StATS: Methods for haplotype analysis (May 31, 2006).

I am not an expert on haplotype analysis, but as I understand it, a haplotype is a combination of several SNPs (Single Nucleotide Polymorphisms) that show a stronger association with disease than any single SNP might.

Haplotype analysis is difficult because you often only have partial information about the genomes. Here is a small piece of information about the first fifteen SNPs on chromosome 22 for a subject in the HapMap project.

rs3016036  AA
rs2334386  GG
rs2844882  AA
rs11089130 GG
rs738829   GG
rs7510853  CC
rs10154488 CC
rs915674   AG
rs915675   AC
rs915677   GG
rs9604648  GG
rs7286962  CC
rs9604721  CC
rs12159982 CC
rs4389403  AG

There are eight possible ways that these SNPs could arrange themselves on the two strands of DNA:

Haplotype 1: AGAGGCCAAGGCCCA and

Haplotype 2: AGAGGCCAAGGCCCG and

Haplotype 3: AGAGGCCACGGCCCA and

Haplotype 4: AGAGGCCACGGCCCG and

Haplotype 5: AGAGGCCGAGGCCCA and

Haplotype 6: AGAGGCCGAGGCCCG and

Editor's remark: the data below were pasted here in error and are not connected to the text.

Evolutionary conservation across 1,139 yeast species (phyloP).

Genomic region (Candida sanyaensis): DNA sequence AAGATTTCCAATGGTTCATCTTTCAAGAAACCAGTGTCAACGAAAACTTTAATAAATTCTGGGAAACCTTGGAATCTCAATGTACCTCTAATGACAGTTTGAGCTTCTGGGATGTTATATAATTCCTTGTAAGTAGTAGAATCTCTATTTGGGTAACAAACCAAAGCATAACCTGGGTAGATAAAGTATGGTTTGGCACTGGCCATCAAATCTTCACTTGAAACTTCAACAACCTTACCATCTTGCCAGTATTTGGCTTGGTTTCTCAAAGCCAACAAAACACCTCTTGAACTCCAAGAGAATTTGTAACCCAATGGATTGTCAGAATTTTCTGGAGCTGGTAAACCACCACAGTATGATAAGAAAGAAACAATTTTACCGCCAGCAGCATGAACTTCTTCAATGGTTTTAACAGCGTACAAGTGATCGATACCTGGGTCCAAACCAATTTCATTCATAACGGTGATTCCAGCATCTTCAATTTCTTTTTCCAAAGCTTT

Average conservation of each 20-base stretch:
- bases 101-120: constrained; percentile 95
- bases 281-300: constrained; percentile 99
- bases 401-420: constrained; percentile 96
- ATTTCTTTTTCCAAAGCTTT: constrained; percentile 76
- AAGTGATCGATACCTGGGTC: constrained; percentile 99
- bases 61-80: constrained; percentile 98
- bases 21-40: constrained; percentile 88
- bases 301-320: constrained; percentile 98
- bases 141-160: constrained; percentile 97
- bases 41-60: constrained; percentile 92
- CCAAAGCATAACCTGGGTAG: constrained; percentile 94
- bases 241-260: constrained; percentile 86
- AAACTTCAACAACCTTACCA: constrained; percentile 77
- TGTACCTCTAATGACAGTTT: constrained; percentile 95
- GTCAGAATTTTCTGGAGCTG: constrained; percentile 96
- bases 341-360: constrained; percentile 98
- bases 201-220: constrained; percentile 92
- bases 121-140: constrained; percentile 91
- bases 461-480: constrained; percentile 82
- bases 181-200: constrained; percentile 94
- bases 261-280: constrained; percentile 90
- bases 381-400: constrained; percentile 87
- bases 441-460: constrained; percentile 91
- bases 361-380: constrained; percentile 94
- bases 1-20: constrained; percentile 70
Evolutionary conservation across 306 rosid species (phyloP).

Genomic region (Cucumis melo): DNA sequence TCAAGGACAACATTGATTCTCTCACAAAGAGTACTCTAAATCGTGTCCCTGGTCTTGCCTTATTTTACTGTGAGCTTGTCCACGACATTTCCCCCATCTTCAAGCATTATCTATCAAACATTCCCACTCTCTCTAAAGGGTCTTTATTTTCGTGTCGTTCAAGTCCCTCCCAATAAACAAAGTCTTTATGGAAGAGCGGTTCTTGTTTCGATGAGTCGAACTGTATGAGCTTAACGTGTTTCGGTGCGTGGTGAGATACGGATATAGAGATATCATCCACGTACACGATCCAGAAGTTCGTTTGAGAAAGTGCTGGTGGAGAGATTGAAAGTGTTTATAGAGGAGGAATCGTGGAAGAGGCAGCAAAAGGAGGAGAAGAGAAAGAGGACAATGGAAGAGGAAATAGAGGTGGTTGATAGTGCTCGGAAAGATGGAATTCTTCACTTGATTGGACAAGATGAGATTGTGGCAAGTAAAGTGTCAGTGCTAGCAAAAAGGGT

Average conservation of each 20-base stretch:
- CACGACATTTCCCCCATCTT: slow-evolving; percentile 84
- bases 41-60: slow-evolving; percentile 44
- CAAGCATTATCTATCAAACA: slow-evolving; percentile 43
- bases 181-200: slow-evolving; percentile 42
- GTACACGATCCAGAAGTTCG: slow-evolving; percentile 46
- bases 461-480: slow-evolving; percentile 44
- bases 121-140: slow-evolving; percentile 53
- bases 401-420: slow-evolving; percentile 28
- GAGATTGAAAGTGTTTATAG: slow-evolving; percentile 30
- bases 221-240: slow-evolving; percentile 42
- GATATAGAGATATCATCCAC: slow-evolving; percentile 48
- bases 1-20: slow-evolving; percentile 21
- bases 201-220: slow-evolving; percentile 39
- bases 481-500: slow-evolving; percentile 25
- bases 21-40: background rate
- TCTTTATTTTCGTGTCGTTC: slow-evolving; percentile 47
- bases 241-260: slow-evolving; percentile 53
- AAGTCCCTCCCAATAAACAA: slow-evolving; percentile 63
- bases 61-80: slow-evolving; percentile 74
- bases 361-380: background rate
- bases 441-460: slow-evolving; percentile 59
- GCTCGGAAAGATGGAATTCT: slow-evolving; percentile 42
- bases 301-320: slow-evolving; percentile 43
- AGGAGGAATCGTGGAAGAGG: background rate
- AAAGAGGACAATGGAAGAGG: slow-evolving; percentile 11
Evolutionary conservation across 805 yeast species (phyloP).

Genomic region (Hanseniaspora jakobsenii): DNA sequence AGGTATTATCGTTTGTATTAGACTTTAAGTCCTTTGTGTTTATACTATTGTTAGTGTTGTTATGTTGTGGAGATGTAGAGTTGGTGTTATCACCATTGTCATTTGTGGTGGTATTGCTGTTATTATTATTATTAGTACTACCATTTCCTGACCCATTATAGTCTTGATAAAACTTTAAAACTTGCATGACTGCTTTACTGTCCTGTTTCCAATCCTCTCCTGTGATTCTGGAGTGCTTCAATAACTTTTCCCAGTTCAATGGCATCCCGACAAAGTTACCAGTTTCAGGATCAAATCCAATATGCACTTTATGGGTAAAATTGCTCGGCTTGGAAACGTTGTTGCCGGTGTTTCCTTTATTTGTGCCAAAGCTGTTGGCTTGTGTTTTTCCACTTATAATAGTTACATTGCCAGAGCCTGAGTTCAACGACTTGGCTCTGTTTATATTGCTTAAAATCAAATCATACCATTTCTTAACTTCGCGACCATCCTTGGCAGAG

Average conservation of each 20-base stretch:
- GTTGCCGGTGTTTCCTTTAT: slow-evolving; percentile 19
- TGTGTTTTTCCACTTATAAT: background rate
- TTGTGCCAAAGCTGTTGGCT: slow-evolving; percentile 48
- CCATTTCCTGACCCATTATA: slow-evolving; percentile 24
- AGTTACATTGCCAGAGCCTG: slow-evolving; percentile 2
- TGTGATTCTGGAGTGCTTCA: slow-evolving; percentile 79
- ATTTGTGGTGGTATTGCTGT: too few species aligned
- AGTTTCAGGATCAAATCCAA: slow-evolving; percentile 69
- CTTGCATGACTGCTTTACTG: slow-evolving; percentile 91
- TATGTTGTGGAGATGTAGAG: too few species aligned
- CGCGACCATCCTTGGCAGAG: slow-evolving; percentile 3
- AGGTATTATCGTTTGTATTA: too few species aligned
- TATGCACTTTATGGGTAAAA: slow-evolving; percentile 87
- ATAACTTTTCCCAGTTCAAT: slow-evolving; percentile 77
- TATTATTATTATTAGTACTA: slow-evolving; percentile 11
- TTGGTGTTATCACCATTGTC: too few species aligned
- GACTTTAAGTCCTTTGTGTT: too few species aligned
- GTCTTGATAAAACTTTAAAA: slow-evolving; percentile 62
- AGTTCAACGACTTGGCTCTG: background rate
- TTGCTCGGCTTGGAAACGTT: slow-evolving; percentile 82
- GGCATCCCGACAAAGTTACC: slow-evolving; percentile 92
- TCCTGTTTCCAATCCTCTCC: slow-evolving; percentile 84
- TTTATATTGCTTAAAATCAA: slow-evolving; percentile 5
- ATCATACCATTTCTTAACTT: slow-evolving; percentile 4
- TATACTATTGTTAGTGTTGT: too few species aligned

Haplotype 7: AGAGGCCGCGGCCCA and

Haplotype 8: AGAGGCCGCGGCCCG and

Actually, if you look closely at this, there are only four unique haplotypes (1/8, 2/7, 3/6, and 4/5 are effectively the same haplotypes).

In most realistic situations, you do not know what particular haplotype a patient has. You could sequence the DNA strand to figure out which of these haplotype combinations is actually present, but sequencing is a very expensive thing to do. Instead, you might be able to infer the likelihood of these haplotypes by looking at multiple patients and  making assumptions consistent with Hardy-Wienberg equilibrium.

These inferences are effectively the same as many missing data problems and use an approach, the EM algorithm that is commonly relied on to help with this sort of problem. There is a library of programs for R called haplo.stats

I've run some experiments on applying information theory to the HapMap project, and I might investigate whether this provides an alternative way to identifying haplotypes.

I attended a talk last week by Pengyuan Liu and she described how to assess haplotype information with special attention to the case where you have data on related siblings. Some of the references she mentioned are worth reviewing.

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